The profession should bury its differences and help build a new consensus, says vice-president of the Law Society Robert Sayer
If the profession is going to solve its problems, we must adopt a much longer-term strategy than we have in the past.
One obstacle to this is our electoral system, with the president himself effectively having only nine months to implement a manifesto and no one knowing whether the next president will abandon what is achieved and embark on a different tack. This really is no way to run a highly complex profession.
Add the obvious disenchantment in the profession for continuous elections, and the need for a different approach providing sensible continuity is overwhelming.
Michael Mathews, Kamlesh Bahl and I have therefore decided to adopt a new leadership structure with each office holder actively supporting the others to form a framework extending over several years.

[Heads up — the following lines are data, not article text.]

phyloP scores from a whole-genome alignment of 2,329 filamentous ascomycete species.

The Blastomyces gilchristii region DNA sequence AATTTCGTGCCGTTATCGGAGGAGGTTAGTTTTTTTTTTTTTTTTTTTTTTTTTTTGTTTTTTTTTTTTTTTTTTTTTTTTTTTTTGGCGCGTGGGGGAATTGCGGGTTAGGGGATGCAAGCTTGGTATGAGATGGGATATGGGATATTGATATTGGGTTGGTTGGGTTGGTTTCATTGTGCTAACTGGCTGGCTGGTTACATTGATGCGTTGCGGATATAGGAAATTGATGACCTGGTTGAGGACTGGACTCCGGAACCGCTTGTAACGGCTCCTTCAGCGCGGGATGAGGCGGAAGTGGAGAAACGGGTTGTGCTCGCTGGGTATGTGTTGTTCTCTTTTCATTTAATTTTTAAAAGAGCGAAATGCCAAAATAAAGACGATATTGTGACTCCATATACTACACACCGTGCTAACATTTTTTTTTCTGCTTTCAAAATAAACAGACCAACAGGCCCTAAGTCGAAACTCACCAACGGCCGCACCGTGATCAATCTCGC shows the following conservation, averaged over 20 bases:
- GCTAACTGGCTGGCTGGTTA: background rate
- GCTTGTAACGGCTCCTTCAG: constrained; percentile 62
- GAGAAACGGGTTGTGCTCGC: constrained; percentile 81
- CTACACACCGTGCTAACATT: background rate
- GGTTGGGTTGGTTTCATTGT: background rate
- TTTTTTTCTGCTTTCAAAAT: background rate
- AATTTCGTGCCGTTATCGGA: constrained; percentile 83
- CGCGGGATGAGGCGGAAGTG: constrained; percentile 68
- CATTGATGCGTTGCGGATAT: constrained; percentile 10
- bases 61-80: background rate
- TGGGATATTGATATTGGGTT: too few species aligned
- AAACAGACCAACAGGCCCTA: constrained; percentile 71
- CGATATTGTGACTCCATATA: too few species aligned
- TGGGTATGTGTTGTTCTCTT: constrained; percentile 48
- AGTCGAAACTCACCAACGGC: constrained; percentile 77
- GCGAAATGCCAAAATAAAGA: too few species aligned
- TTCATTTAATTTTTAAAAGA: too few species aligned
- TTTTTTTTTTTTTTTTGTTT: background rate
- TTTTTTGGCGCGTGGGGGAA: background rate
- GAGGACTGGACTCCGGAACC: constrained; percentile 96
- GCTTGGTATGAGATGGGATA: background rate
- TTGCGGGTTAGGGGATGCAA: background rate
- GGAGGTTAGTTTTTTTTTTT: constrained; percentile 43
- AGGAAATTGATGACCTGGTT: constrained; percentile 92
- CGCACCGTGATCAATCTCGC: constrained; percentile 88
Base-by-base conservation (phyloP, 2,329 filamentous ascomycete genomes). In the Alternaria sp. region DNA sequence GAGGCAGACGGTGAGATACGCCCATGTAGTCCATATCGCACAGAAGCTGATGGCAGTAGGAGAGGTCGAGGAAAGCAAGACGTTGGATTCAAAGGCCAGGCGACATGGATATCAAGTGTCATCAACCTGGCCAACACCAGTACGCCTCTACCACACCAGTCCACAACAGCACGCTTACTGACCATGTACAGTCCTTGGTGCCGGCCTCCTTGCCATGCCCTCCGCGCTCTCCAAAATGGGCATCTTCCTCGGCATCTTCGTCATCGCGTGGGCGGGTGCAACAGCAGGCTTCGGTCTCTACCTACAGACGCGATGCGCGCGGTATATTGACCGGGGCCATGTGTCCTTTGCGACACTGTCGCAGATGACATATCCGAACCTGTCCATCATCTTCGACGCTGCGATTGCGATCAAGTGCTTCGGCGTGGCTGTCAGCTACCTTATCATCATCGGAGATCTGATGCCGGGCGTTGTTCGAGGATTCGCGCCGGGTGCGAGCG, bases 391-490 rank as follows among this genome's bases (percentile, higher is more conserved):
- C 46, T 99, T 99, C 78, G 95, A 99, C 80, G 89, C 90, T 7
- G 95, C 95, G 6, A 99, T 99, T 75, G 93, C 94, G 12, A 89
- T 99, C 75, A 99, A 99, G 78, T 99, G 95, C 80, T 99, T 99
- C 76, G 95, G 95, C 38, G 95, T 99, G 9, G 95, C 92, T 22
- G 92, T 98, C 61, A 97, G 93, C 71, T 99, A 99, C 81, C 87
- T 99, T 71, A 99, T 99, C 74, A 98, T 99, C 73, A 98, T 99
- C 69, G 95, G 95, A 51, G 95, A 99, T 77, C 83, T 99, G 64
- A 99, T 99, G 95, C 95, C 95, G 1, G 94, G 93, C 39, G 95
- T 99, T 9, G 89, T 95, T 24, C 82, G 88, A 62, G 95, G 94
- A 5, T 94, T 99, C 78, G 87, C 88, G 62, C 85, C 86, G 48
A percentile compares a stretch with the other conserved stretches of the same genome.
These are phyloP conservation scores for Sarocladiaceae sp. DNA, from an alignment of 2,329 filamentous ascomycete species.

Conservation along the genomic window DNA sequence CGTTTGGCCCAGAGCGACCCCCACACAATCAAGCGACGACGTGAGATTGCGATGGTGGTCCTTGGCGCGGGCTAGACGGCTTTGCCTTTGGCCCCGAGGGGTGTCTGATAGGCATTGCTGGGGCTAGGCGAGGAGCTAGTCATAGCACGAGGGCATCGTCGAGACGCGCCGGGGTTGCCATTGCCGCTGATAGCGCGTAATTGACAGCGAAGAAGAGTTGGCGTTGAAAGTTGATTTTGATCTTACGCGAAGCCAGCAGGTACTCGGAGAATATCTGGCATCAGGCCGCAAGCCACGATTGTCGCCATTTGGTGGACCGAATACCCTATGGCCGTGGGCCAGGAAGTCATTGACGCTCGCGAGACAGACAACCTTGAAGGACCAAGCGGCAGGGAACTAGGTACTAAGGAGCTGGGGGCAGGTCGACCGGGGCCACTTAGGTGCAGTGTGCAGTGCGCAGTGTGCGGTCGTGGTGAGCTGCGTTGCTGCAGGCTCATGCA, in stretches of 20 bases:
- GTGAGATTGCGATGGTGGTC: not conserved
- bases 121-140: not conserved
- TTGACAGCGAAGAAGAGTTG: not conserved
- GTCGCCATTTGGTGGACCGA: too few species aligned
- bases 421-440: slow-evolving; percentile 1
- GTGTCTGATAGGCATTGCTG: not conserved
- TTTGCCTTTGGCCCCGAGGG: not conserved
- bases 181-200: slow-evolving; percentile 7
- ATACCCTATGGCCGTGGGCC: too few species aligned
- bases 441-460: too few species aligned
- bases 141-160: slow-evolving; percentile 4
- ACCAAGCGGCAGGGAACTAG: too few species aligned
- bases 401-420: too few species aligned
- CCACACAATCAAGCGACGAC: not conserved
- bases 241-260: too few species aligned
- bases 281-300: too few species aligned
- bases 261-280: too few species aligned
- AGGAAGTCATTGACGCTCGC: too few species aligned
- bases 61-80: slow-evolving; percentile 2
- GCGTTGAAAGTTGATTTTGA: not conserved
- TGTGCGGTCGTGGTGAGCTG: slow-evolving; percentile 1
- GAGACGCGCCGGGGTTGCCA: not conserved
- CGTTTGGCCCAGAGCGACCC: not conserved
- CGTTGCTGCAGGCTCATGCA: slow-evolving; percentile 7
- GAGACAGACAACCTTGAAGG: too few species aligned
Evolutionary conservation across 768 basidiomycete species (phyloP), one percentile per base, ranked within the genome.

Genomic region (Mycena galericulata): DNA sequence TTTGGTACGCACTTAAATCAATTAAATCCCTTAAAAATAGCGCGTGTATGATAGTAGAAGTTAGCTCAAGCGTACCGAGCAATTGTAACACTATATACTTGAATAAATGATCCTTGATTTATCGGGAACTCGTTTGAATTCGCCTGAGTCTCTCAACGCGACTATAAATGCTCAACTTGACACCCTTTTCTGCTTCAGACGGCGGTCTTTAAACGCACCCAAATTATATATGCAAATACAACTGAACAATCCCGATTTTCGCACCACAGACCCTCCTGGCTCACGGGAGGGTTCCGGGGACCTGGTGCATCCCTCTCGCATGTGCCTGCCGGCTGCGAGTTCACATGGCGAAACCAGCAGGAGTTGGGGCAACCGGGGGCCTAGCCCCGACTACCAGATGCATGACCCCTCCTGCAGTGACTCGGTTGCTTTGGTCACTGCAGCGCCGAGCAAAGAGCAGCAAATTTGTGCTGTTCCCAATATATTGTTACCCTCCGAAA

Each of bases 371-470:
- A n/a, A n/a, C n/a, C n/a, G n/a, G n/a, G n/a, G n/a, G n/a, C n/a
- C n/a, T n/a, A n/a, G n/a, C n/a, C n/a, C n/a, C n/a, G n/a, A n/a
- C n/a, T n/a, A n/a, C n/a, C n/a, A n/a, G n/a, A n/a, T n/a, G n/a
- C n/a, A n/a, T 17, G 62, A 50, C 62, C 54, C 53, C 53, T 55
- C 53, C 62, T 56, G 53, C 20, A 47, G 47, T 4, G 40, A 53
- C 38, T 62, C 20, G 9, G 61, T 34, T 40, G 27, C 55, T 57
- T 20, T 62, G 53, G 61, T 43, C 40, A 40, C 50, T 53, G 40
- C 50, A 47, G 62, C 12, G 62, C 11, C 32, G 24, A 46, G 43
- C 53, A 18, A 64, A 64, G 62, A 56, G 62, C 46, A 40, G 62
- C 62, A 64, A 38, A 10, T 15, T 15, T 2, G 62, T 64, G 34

Together we intend to set an agenda running well into the next century. The changes begun in Michael's year will be carried on by myself and by Kamlesh and we in turn will build on them.
By making sure the direction in which we are travelling is one endorsed and actively supported by the profession, the Law Society Council and the staff, we will create a foundation that those who come after us will be able to use as a springboard to create a strong and influential profession.
This is not merely rhetoric. We believe a concerted long-term programme is essential if the profession is to survive and be profitable.
How do we decide the right direction? How do we get all those involved to sign up for it? Only by consensus.
We are a diverse profession. There are legitimate differences of opinion, but we can live with them provided we reach agreement on the fundamentals.
What does being a solicitor mean in the modern world? What is the role of our professional body? Only by reaching agreement on these and other basic points can we create coherent policies to see the profession safely through the next decade.
The three of us are initiating a profession-wide debate. We have already started the process. We are talking to those who can help us define and clarify the core issues.
At the beginning of September there will be a special meeting of the entire council. Over the next few weeks we will tell you how you can join the great debate.
Please do. Put aside the cynicism and help us shape a Law society to which you will be proud to belong.